I haven’t gotten any new questions in my mailbox, so I’m back with some more advice for aspiring writers.
Today let’s talk about crafting characters. In romance, characters drive the story. If readers don’t care about your characters, the story is no good, no matter how good it is.
What you have to do is figure out how to make readers care about your characters. Want to know how I do it?
I care about my characters!
It’s simple, right? But how much I love my characters comes through. Every single one I’ve written has had a piece of me. Maybe not a similarity to me, but definitely a piece of my heart. I spend months, years, with these people. They live inside my head. I’m the only one they talk to. It’s up to me to tell their stories.
There’s more to it than that, of course, but you have to care about your characters to make your readers care. Which means you have to find characters, stories, people you want to write about.
Do you have a friend that you wish could find The One? Does your kid have a teacher you think is sweet? Maybe one of your grandkids has a coach that you think would be a great hero.
Find someone who inspires you. Yeah, someone in your world. No, I’m not telling you to write the story of a person you actually know, but to get yourself started, use someone you know to inspire you.
I’ve written characters based on men I saw in church (Davoli brothers Matt, Mark, and John from Paradise Park), a guy at the gym (Graham from Puffy & Precious), and even my best friend (Charlie from Fluffy & Fabulous).
Once I get a feel for who they might be, who my inspiration is, I go looking for a picture. Pinterest is a great resource because it’s free, and I use the photos for my use only so it’s legal.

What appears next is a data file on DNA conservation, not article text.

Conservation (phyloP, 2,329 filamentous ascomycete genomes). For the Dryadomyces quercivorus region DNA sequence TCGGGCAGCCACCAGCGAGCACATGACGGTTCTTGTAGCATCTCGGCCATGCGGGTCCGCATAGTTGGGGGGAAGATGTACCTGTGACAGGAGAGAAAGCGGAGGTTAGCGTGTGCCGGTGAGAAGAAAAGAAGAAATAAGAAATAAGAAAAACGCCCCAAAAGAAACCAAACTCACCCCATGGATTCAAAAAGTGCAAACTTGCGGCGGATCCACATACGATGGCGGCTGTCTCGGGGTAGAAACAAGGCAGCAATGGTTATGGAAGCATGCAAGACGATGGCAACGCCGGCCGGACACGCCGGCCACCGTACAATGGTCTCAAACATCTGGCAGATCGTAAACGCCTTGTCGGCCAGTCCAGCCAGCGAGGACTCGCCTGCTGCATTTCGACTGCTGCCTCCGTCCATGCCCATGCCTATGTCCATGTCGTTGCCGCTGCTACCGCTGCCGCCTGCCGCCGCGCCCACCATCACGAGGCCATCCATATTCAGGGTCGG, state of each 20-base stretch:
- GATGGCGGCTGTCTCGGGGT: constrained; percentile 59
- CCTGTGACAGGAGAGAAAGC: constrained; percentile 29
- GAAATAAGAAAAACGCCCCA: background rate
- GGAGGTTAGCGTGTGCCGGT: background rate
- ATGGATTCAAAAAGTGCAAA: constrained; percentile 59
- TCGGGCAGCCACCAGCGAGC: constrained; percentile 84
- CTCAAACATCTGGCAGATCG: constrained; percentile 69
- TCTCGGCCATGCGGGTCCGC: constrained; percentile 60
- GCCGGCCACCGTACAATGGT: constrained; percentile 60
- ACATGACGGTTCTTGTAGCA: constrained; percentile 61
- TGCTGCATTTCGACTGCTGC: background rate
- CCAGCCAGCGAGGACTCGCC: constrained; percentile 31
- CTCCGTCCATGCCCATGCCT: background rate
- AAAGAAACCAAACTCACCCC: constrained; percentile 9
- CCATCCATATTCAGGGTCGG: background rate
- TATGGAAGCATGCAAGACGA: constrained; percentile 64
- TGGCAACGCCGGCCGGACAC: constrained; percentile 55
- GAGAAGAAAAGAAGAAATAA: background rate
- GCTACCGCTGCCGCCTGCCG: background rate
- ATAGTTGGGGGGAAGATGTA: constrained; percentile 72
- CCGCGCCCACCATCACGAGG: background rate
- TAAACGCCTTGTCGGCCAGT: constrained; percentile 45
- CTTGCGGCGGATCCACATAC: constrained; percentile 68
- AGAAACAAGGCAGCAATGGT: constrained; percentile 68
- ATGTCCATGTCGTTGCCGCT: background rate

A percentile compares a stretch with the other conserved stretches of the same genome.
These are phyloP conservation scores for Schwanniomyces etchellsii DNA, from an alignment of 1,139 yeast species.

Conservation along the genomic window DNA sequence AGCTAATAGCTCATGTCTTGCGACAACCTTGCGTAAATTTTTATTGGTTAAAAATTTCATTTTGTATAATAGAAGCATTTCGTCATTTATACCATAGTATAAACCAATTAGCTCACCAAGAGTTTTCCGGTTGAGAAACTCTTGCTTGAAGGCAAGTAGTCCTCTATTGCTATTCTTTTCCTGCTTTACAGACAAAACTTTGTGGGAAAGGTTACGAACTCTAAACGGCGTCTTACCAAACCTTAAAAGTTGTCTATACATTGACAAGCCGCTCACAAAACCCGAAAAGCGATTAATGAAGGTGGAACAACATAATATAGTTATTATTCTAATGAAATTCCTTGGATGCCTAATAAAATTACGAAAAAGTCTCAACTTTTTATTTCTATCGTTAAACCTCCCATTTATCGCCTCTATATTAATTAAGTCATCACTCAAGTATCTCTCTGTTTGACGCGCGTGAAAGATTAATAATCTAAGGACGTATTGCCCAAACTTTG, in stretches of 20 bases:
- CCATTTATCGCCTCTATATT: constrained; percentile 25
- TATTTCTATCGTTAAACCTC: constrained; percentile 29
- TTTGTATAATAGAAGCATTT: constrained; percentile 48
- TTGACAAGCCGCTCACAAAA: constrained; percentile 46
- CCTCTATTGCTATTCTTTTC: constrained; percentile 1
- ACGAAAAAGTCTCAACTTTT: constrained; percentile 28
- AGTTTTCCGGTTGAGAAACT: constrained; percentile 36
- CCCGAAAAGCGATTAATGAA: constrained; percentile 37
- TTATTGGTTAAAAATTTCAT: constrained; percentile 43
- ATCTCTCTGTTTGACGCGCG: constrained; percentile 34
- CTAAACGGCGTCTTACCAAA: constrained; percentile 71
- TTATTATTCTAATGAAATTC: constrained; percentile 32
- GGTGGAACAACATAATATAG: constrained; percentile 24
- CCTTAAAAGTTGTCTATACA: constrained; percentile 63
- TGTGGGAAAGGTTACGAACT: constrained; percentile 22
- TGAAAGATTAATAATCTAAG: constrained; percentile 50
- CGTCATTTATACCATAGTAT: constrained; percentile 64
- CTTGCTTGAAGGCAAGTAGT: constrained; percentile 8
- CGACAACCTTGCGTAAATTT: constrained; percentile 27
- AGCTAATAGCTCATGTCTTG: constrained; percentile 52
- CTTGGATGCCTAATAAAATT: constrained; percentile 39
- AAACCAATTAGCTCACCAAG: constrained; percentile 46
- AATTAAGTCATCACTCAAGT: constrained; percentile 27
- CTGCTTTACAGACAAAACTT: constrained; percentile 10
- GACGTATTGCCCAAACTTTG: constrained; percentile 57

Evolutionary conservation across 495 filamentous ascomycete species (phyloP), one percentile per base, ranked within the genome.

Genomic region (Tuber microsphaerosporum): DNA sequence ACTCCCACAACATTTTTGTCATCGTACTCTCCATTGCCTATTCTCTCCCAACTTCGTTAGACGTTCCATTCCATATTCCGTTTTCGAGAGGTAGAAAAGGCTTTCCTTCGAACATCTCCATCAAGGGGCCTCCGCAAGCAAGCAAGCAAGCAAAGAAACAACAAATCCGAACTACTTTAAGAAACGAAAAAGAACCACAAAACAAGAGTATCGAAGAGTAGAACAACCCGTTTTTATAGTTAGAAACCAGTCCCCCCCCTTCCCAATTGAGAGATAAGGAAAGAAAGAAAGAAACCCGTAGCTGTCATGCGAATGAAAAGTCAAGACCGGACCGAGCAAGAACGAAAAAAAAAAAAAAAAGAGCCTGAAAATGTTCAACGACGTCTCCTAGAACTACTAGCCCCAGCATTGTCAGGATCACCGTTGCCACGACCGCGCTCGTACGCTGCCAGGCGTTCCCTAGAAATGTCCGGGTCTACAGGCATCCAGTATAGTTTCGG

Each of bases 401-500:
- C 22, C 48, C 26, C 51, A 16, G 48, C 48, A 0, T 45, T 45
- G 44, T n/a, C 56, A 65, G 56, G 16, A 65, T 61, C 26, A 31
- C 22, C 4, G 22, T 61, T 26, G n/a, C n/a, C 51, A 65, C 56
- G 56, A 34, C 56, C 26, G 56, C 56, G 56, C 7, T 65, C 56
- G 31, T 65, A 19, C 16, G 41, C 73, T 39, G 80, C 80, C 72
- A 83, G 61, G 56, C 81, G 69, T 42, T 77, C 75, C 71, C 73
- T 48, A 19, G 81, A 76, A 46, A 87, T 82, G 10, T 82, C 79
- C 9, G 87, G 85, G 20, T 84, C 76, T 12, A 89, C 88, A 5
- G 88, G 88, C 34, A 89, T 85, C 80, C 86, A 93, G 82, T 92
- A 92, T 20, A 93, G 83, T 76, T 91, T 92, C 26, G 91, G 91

With my picture and my inspiration in hand, I start to figure out who my characters are. What they want, what they’re looking for, who they’d fit well with. I go through a character interview to learn more about them. I ask about their background, how they grew up, who their family is, what they studied in school, what they drive, where they live, what scares them, what inspires them, what they’re proud of, what they’re embarrassed by. I dig deep and get into who each character really is. I need to know what makes them tick, and what ticks them off.
Because at the end of the day, a book will be boring without some kind of conflict.
By the time I’m done with my interview, we’re good friends!
Which makes it a whole lot easier for me to care what happens to them.
If you’re writing a book that has a character driven story, make sure you know your characters better than you know yourself. They can’t have any secrets from you, and you have to want them to find their happily ever after. Otherwise, your readers won’t want them to find it either.